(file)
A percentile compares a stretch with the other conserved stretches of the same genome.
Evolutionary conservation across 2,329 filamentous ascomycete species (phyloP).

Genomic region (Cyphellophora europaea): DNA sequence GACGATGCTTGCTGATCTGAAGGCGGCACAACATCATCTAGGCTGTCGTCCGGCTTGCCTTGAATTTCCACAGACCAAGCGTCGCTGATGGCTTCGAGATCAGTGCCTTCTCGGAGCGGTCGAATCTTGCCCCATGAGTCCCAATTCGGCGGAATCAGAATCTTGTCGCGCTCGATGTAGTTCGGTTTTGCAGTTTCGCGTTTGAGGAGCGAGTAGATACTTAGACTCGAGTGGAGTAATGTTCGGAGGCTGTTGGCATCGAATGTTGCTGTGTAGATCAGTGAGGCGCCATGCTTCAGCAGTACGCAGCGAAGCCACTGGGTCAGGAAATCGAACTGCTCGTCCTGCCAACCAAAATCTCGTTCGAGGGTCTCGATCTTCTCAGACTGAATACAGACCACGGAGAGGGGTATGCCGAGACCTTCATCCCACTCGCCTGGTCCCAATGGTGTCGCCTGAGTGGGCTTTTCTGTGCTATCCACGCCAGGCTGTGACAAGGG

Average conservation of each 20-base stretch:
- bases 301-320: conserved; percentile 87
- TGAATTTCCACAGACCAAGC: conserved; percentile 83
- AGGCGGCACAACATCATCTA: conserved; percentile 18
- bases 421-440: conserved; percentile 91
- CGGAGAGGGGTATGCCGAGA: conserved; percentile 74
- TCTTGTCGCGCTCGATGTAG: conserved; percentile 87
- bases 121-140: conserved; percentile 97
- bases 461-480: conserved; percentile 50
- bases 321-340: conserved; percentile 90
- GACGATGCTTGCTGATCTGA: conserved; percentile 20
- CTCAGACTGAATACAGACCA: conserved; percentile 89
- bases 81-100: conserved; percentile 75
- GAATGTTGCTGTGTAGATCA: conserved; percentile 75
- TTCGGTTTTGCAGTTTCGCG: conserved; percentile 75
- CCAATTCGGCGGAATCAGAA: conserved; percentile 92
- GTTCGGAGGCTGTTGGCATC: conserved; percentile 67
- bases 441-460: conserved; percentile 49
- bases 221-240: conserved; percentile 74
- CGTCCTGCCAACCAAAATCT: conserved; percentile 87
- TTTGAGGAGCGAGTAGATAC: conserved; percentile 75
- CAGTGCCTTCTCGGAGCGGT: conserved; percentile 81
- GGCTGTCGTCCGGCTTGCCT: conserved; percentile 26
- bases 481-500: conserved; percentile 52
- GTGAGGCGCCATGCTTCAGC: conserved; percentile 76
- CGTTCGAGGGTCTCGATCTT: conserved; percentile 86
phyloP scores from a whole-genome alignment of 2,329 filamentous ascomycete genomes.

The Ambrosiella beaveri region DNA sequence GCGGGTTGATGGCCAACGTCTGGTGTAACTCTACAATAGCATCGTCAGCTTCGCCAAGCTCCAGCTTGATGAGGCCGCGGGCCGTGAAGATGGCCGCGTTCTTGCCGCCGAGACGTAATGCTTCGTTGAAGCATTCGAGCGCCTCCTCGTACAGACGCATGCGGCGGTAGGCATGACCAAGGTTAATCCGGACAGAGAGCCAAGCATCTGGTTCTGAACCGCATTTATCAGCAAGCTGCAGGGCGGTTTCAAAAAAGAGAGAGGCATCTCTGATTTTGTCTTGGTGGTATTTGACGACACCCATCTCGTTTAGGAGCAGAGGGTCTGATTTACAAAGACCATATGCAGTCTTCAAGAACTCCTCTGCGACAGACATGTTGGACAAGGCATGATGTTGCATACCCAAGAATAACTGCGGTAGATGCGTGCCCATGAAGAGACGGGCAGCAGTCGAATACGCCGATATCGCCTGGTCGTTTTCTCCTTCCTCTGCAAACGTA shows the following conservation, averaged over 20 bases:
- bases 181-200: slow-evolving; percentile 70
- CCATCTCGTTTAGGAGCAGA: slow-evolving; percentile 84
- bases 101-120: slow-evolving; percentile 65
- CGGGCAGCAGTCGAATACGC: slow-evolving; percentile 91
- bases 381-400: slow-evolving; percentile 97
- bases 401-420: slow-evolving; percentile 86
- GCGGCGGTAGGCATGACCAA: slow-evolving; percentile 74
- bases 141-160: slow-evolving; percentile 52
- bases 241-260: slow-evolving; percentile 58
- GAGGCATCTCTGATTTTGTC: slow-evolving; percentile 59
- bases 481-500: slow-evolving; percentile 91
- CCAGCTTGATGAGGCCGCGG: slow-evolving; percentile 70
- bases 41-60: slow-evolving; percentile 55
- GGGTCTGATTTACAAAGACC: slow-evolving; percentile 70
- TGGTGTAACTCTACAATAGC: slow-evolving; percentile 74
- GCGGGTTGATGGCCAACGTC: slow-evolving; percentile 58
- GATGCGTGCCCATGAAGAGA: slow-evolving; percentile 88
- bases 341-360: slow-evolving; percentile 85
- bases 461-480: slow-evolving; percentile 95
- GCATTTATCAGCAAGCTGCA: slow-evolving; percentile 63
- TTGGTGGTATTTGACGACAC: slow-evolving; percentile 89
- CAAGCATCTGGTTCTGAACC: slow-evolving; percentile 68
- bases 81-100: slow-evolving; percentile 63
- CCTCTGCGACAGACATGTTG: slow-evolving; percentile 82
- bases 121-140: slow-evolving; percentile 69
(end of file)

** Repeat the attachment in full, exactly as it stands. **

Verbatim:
A percentile compares a stretch with the other conserved stretches of the same genome.
Evolutionary conservation across 2,329 filamentous ascomycete species (phyloP).

Genomic region (Cyphellophora europaea): DNA sequence GACGATGCTTGCTGATCTGAAGGCGGCACAACATCATCTAGGCTGTCGTCCGGCTTGCCTTGAATTTCCACAGACCAAGCGTCGCTGATGGCTTCGAGATCAGTGCCTTCTCGGAGCGGTCGAATCTTGCCCCATGAGTCCCAATTCGGCGGAATCAGAATCTTGTCGCGCTCGATGTAGTTCGGTTTTGCAGTTTCGCGTTTGAGGAGCGAGTAGATACTTAGACTCGAGTGGAGTAATGTTCGGAGGCTGTTGGCATCGAATGTTGCTGTGTAGATCAGTGAGGCGCCATGCTTCAGCAGTACGCAGCGAAGCCACTGGGTCAGGAAATCGAACTGCTCGTCCTGCCAACCAAAATCTCGTTCGAGGGTCTCGATCTTCTCAGACTGAATACAGACCACGGAGAGGGGTATGCCGAGACCTTCATCCCACTCGCCTGGTCCCAATGGTGTCGCCTGAGTGGGCTTTTCTGTGCTATCCACGCCAGGCTGTGACAAGGG

Average conservation of each 20-base stretch:
- bases 301-320: conserved; percentile 87
- TGAATTTCCACAGACCAAGC: conserved; percentile 83
- AGGCGGCACAACATCATCTA: conserved; percentile 18
- bases 421-440: conserved; percentile 91
- CGGAGAGGGGTATGCCGAGA: conserved; percentile 74
- TCTTGTCGCGCTCGATGTAG: conserved; percentile 87
- bases 121-140: conserved; percentile 97
- bases 461-480: conserved; percentile 50
- bases 321-340: conserved; percentile 90
- GACGATGCTTGCTGATCTGA: conserved; percentile 20
- CTCAGACTGAATACAGACCA: conserved; percentile 89
- bases 81-100: conserved; percentile 75
- GAATGTTGCTGTGTAGATCA: conserved; percentile 75
- TTCGGTTTTGCAGTTTCGCG: conserved; percentile 75
- CCAATTCGGCGGAATCAGAA: conserved; percentile 92
- GTTCGGAGGCTGTTGGCATC: conserved; percentile 67
- bases 441-460: conserved; percentile 49
- bases 221-240: conserved; percentile 74
- CGTCCTGCCAACCAAAATCT: conserved; percentile 87
- TTTGAGGAGCGAGTAGATAC: conserved; percentile 75
- CAGTGCCTTCTCGGAGCGGT: conserved; percentile 81
- GGCTGTCGTCCGGCTTGCCT: conserved; percentile 26
- bases 481-500: conserved; percentile 52
- GTGAGGCGCCATGCTTCAGC: conserved; percentile 76
- CGTTCGAGGGTCTCGATCTT: conserved; percentile 86
phyloP scores from a whole-genome alignment of 2,329 filamentous ascomycete genomes.

The Ambrosiella beaveri region DNA sequence GCGGGTTGATGGCCAACGTCTGGTGTAACTCTACAATAGCATCGTCAGCTTCGCCAAGCTCCAGCTTGATGAGGCCGCGGGCCGTGAAGATGGCCGCGTTCTTGCCGCCGAGACGTAATGCTTCGTTGAAGCATTCGAGCGCCTCCTCGTACAGACGCATGCGGCGGTAGGCATGACCAAGGTTAATCCGGACAGAGAGCCAAGCATCTGGTTCTGAACCGCATTTATCAGCAAGCTGCAGGGCGGTTTCAAAAAAGAGAGAGGCATCTCTGATTTTGTCTTGGTGGTATTTGACGACACCCATCTCGTTTAGGAGCAGAGGGTCTGATTTACAAAGACCATATGCAGTCTTCAAGAACTCCTCTGCGACAGACATGTTGGACAAGGCATGATGTTGCATACCCAAGAATAACTGCGGTAGATGCGTGCCCATGAAGAGACGGGCAGCAGTCGAATACGCCGATATCGCCTGGTCGTTTTCTCCTTCCTCTGCAAACGTA shows the following conservation, averaged over 20 bases:
- bases 181-200: slow-evolving; percentile 70
- CCATCTCGTTTAGGAGCAGA: slow-evolving; percentile 84
- bases 101-120: slow-evolving; percentile 65
- CGGGCAGCAGTCGAATACGC: slow-evolving; percentile 91
- bases 381-400: slow-evolving; percentile 97
- bases 401-420: slow-evolving; percentile 86
- GCGGCGGTAGGCATGACCAA: slow-evolving; percentile 74
- bases 141-160: slow-evolving; percentile 52
- bases 241-260: slow-evolving; percentile 58
- GAGGCATCTCTGATTTTGTC: slow-evolving; percentile 59
- bases 481-500: slow-evolving; percentile 91
- CCAGCTTGATGAGGCCGCGG: slow-evolving; percentile 70
- bases 41-60: slow-evolving; percentile 55
- GGGTCTGATTTACAAAGACC: slow-evolving; percentile 70
- TGGTGTAACTCTACAATAGC: slow-evolving; percentile 74
- GCGGGTTGATGGCCAACGTC: slow-evolving; percentile 58
- GATGCGTGCCCATGAAGAGA: slow-evolving; percentile 88
- bases 341-360: slow-evolving; percentile 85
- bases 461-480: slow-evolving; percentile 95
- GCATTTATCAGCAAGCTGCA: slow-evolving; percentile 63
- TTGGTGGTATTTGACGACAC: slow-evolving; percentile 89
- CAAGCATCTGGTTCTGAACC: slow-evolving; percentile 68
- bases 81-100: slow-evolving; percentile 63
- CCTCTGCGACAGACATGTTG: slow-evolving; percentile 82
- bases 121-140: slow-evolving; percentile 69